I’m therefore going to try to carry as little as possible. No non-cycling clothes at all. There's no need to: we won't have time to do anything other than cycling anyway. And no camping gear: we'll be staying in bed and breakfast places, plus perhaps the occasional youth hostel or hotel.

We’re going to find places to stay as we go along: this means that we won’t be restricted by fixed overnight stops. If things are going really well we can go further. And if we have awful weather, or a breakdown, we can have a short day.

However we’ll need to keep up an average of about 70 miles a day if we are to reach John O’Groats by day 14. If we don’t get there in time, I’ll miss my booked train home, and I’ll have to explain to my boss why I can’t get back to work for several more days…

The route

We’re hoping to make the journey in 14 days of cycling, plus a day at the start to get from Cambridge to Land’s End and a day at the end to get back from John O’Groats to Cambridge. That’s 16 days in total.

We’re going to follow the same general route that fellow tourist Mick Cousins took when he cycled the End to End a few years ago. Mick has a set of OS 1:250000 maps with the route he took highlighted with a pen, and I suspect if we no-one proposes a better alternative then we’ll be taking the same roads as him.

I won’t provide a road-by-road description of the route in detail at this stage, partly because I don’t want to sound like a pub bore with a length discussion of the relative merits of the A82 versus the A9, and partly because I simply don't know exactly what route we're going to take. I’ll write more about the route as we ride it. But this map should give an indication of our approximate itinerary:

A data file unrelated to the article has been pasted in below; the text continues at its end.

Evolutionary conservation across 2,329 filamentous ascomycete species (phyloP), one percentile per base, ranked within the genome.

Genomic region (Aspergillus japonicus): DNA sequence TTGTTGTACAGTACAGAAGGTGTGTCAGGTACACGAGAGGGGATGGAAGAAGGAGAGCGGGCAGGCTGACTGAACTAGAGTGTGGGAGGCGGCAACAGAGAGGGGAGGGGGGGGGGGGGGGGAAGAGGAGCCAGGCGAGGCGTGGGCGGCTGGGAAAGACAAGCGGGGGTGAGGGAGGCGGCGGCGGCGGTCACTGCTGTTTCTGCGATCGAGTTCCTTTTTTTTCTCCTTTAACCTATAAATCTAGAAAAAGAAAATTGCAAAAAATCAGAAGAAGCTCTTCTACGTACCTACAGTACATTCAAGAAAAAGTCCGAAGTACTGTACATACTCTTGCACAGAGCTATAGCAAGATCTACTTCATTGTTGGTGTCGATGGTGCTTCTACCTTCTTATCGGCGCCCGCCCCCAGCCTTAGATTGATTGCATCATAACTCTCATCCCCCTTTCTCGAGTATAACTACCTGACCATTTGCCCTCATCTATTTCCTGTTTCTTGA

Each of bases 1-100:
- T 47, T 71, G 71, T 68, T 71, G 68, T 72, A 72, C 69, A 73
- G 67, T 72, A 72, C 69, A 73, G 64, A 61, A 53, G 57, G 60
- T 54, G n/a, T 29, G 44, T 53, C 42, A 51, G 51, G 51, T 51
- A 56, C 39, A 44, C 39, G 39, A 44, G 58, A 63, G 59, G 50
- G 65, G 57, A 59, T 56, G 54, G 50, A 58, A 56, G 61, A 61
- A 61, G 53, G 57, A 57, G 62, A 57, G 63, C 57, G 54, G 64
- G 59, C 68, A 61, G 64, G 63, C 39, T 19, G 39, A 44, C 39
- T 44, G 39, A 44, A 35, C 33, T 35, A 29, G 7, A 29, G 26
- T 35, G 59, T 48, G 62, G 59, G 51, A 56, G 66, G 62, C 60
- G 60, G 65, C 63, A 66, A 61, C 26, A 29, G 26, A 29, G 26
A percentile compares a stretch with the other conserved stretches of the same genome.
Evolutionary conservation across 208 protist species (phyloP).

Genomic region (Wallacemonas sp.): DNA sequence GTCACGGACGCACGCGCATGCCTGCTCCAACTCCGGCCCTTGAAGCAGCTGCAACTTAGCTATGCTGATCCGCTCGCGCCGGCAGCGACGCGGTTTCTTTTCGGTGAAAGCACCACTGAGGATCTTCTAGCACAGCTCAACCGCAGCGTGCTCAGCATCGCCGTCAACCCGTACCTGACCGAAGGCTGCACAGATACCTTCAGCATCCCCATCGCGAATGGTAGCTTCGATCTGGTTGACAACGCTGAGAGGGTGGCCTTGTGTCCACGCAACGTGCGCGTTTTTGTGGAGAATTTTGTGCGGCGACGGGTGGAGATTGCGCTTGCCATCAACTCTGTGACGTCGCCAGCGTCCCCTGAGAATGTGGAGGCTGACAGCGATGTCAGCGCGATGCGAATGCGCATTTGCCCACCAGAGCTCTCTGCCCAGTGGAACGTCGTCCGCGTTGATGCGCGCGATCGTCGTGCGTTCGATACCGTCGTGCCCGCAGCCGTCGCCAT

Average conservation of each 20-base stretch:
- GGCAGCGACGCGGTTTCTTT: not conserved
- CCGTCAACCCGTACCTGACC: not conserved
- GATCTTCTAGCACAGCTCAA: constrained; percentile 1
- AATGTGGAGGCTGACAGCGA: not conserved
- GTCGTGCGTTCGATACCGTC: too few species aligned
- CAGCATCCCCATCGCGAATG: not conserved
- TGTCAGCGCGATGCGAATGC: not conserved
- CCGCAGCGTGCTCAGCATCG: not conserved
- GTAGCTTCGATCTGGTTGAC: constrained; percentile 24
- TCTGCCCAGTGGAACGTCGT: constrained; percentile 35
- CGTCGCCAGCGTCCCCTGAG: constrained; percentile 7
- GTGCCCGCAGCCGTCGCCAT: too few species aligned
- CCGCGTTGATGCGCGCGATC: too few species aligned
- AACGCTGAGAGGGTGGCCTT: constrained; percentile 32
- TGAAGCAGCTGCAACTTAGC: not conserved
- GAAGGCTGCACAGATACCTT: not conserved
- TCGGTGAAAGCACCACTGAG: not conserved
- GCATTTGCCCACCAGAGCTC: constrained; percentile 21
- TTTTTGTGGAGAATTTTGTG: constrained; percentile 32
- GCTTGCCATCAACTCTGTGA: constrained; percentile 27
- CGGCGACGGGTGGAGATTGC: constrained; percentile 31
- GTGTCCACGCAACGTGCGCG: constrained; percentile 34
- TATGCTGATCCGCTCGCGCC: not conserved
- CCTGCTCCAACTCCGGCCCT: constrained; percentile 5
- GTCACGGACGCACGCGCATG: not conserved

View Larger Map

(Editor's note: I've updated this map retrospectively to show the actual places we stopped at overnight. You can see a GPS-based track of the exact route we took each day at the top of each day's diary page.)

As you can see, we'll be following the northern side of Cornwall and Devon before crossing Somerset to reach the Severn Bridge.

Once in Wales we run along along the Welsh border to Monmouth and then cross back into England. Then through Herefordshire and Shropshire to the Cheshire plains. From then it's almost directly north, trying to avoid Warrington and the towns of the north Cheshire south Lancashire conurbation as we press on to Preston.

Then we leave urban England behind for good as we skirt the Lake District near Kendal and climb over Shap to Penrith and then Carlisle.

Once we're over the border into Scotland we head north-west towards the Ayrshire coast. Then across the Firth of Clyde on the Gourock to Dunoon Ferry (no, this isn't cheating as it actually takes us further away from John O'Groats).

Then we have what should be an unforgettable couple of days winding our way along the edge of a whole series of western Scottish sea lochs to Fort William.

Then we turn north-east along the Great Glen, first along Loch Lochy and then along Loch Ness. When we see Urquart Castle brooding above the loch it's time to turn north again, heading via Dingwall, Bridge of Orchy and Lairg up to the distant, mysterious north coast at Bettyhill. And then finally we turn east and run along the coast to John O'Groats.

Sunday, 25 May 2008

Dress rehearsal

With just one week to go before the start of our trip, I packed my stuff this morning, loaded up the bike and went for a quick spin to Newmarket and back. The idea was to find out how my bike feels when loaded.